"Senator Stevens Tees Off — Again"

Anchorage Daily News, August 29, 1969, p.1


Sen. Ted Stevens continued his two-fisted attack Thursday against "preservationists" in a blistering press conference.

He repeated his contention, first voiced in Fairbanks Wednesday, that federal stipulations governing construction of the Trans Alaska Pipeline are "stupid," stated that empty oil barrels on the North Slope are valuable, and claimed that the state is plagued by "professional conservationists who make money by alarming people all over the country."

The freshman Republican leveled the charges at the taping of a press conference at KTVA television. The tape is to be aired some time tonight.

Most of the 30-minute program was devoted to an elaboration of Stevens’ scathing blast at members of the Sierra Club and other conservationist groups delivered before the 20th annual Alaska Science Conference.

"Someone had to reflect what Alaskans are thinking," Stevens said.

Stevens said he agrees "in concept" with Gov. Keith Miller’s attempt to select the federal land along the route of the proposed pipeline, to get the pipeline out from under federal control.

As for federal stipulations that will govern installation of the pipe, Stevens said they were unnecessary and an insult to the state because the stipulations imply that Alaskans are not to be trusted with their own environment. Two structures he found particularly onerous govern the use of insecticides and prohibit pipeline contractors from venturing beyond the 100-foot right-of-way without prior permission.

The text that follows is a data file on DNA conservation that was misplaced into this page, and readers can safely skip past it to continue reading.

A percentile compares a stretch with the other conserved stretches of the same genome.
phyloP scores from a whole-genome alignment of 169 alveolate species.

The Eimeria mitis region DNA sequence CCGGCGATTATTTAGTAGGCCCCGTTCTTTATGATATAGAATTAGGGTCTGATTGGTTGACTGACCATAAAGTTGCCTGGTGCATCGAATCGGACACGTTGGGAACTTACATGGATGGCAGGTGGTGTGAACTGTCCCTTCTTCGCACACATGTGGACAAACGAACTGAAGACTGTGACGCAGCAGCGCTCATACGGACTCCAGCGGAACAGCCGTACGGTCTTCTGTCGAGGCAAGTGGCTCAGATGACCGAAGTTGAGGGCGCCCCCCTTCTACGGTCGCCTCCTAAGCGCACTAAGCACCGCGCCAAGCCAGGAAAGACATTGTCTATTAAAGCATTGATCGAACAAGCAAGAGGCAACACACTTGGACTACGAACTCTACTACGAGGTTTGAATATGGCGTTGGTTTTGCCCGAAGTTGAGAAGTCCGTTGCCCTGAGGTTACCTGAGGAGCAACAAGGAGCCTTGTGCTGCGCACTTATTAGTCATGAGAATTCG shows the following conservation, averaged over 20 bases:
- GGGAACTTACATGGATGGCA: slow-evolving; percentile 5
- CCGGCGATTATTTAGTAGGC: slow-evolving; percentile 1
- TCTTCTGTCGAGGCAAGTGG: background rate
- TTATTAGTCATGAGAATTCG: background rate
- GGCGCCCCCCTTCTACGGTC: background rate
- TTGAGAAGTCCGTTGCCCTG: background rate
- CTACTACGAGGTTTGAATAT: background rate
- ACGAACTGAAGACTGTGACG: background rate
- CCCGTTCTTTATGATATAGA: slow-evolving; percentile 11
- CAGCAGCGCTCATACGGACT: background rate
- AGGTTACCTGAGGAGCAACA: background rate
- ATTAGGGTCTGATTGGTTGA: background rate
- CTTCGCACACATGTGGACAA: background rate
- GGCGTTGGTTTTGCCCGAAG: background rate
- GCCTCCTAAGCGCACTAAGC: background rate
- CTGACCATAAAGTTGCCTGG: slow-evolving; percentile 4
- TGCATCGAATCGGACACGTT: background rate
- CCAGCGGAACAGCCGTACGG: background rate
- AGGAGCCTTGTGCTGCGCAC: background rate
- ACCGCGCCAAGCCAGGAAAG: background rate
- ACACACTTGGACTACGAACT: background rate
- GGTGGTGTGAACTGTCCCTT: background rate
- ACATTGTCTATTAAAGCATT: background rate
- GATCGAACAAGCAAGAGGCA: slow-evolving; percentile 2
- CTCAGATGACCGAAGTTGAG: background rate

And he said abandoned oil drums are not so much litter as valuable products that Natives can sell for $7 to $10 each. He was replying to conservationist charges that the Navy spewed its garbage over naval Petroleum Reserve No. 4 in the 1940s.

The Senator’s remarks put him in apparent conflict with Interior Secretary Walter J. Hickel, who as Alaska governor appointed Stevens to the Senate after the death of Sen. E.L. Bartlett late last year. The stipulations were developed by the Bureau of Land Management, which is part of the interior Department.

Stevens characterized himself as a conservationist, but a conservationist who was also interested in progress.

He sees the Trans Alaska Pipeline project as a prime potential job source for Alaskans and urged intensive vocational training for jobs that will be needed when construction begins.

As for Prof. Richard A. Cooley, who said Stevens possessed a "Neanderthal mentality" Wednesday at the science conference, and Prof. Richard W. Rogers, who reminded those present that Stevens "was not elected by the people of Alaska," Stevens said he believed he was representing the Alaskan viewpoint.

He invited Cooley or Rogers to run against him for the Senate in 1970.

He did make one concession to the conservationists. Stevens said he would favor the prohibition of oil drilling on the Arctic Wildlife Refuge on the North Slope near the Canadian border, if the conservationists would agree that roads and lodging should be built on the nine million-acre wilderness so that people could take advantage of the area.

Stevens also said he favors rapid development of the state’s oil reserves because the demand for oil is at a peak now. He said opposition to the internal combustion engine because it pollutes the air could eventually lessen the demand for Alaskan oil, as could the development of technology to extract petroleum products form oil shale at low cost.

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